18. ^ a b c State regulatory code allows delaying or denying an adoption based on sexual orientation. With same-sex marriage now legal, how this would apply to married same-sex couples is uncertain.
  19. ^ a b Mississippi allows unmarried adults and married couples to petition, amended in 2000 to prohibit "couples of the same gender" from adopting.
  20. ^ Mont. Code Ann. § 42-4-302
  21. ^
  22. ^ a b New Hampshire Second Parent Adoption: FAQs Accessed August 18, 2014.
  23. ^ New Mexico Adoption Law
  24. ^ a b c [1]
  25. ^ "States where same-sex couples are barred from doing joint and/or second parent adoptions statewide". American Civil Liberties Union. Retrieved June 2, 2012. 
  26. ^
  27. ^ Ohio Adoption Law
  28. ^ Oklahoma Adoption Law
  29. ^ Pennsylvania Adoption Law
  30. ^ a b c d Rhode Island H 6103 - An Act Relating to Domestic Relations - Civil Unions
  31. ^ Utah Adoption Law
  32. ^ Gay-Adoption Ban Passes in Arkansas
  33. ^ State judge overturns Ark. adoption ban law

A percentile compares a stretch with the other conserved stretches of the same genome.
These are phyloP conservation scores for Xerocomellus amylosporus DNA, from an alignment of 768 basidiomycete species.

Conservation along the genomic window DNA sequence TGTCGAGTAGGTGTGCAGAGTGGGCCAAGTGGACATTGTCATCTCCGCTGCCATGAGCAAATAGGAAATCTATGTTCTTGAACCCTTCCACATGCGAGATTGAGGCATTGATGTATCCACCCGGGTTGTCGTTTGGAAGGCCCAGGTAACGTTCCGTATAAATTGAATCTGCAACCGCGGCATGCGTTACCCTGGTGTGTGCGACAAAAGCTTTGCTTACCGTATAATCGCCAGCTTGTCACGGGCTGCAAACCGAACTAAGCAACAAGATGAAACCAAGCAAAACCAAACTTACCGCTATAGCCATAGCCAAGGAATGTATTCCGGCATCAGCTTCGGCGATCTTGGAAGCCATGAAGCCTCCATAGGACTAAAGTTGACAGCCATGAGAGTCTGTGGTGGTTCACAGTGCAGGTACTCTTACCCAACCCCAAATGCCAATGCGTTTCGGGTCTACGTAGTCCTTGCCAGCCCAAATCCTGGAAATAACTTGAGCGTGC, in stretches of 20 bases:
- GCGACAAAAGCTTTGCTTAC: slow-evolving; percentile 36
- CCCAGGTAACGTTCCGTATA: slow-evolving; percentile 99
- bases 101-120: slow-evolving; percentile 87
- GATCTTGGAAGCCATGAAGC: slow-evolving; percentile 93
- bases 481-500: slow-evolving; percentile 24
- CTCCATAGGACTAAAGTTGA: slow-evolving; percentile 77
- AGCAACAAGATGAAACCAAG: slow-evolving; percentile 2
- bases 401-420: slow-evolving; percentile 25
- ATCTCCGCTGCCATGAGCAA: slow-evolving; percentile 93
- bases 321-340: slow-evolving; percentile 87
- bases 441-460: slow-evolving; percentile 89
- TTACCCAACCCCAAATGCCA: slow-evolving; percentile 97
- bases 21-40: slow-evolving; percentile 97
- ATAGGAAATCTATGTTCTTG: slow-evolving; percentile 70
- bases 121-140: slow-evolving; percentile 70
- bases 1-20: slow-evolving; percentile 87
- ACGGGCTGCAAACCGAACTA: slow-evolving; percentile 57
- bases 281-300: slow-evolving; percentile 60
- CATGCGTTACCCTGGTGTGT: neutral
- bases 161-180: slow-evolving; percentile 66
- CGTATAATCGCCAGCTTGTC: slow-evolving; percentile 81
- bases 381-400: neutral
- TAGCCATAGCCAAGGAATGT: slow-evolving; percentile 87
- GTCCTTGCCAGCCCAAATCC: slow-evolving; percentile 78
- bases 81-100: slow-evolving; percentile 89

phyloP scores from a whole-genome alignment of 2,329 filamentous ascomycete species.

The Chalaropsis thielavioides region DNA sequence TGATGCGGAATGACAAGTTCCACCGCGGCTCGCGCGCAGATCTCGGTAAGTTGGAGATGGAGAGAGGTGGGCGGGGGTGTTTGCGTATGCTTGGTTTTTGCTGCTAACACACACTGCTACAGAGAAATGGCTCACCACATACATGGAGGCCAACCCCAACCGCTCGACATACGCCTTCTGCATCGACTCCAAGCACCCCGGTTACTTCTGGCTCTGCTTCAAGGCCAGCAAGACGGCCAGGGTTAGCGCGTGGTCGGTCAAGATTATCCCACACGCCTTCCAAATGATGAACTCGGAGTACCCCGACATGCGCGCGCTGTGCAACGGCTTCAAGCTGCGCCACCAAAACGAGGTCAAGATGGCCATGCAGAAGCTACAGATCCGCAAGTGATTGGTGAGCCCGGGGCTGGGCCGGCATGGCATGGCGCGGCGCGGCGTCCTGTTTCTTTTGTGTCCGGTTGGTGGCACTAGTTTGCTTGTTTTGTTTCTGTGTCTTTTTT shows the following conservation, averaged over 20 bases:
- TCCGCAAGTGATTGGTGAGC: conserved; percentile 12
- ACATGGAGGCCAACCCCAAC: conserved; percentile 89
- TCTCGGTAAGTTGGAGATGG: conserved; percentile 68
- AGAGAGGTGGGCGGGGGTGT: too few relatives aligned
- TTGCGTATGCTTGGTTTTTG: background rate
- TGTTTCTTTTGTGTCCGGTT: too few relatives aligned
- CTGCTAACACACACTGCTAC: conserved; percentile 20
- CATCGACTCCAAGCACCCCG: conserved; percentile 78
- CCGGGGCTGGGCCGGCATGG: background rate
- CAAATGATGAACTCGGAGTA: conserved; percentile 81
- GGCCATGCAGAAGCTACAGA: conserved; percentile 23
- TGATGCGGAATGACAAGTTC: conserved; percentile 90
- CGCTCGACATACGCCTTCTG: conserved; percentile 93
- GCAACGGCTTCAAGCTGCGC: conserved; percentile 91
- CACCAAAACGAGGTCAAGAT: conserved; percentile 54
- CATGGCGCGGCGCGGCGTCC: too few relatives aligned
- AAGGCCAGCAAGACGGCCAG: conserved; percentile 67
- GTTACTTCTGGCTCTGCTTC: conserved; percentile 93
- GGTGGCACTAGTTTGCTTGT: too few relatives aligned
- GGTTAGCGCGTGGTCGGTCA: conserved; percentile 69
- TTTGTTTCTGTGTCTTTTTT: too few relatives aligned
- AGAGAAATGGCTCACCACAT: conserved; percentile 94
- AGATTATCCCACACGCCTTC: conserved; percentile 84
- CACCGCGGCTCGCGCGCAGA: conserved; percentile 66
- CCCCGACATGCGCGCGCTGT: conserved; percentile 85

34. ^ Terkel, Amanda (7 April 2011). "Arkansas Supreme Court Strikes Down Ban On Gay Adoptions". Huffington Post. Retrieved 24 July 2012. 
  35. ^ Miami judge rules against Fla. gay adoption ban
  36. ^ Florida Court Calls Ban on Gay Adoptions Unlawful
  37. ^
  38. ^ "ACLU Praises Appeals Court Decision on Same-Sex Second-Parent Adoption, December 13, 2012". ACLU. Retrieved March 4, 2013. 
  39. ^ "Michigan adoption ban for unmarried couples being challenged in court today". Detroit News. 29 August 2012. Retrieved 7 September 2012. 
  40. ^ Ferretti, Christine (7 September 2012). "Hazel Park women challenge Michigan's marriage amendment". Detroit News. Retrieved 7 September 2012. 
  41. ^ O'Brien, Brendan (August 27, 2013). "Couples challenge Nebraska ban on gay adoptive and foster parents". Reuters. Retrieved August 29, 2013. 
  42. ^ Mangan, Dan (1 October 2012). "Judge rejects birth mother & gives custody to partner". New York Post. Retrieved 2 October 2012. 
  43. ^ Coto, Danica (February 20, 2013). "Puerto Rico denies gays right to adopt children". Associated Press. Retrieved February 26, 2013. 
  44. ^ Finstuen v. Crutcher (10th Cir. 2007). Retrieved July 11, 2011. Oklahoma's governor did not participate in the appeal. The state attorney general took the same view of the full faith and credit claus as the court and did not appeal.
  45. ^ "Gay dads lose appeal in Louisiana birth certificate case". NOLA. April 12, 2011. Retrieved April 13, 2011. 
  46. ^ "Supreme Court Turns Down Adoption Birth Certificate Case". The Advocate. October 11, 2011. Retrieved February 9, 2012. 

Additional sources[edit]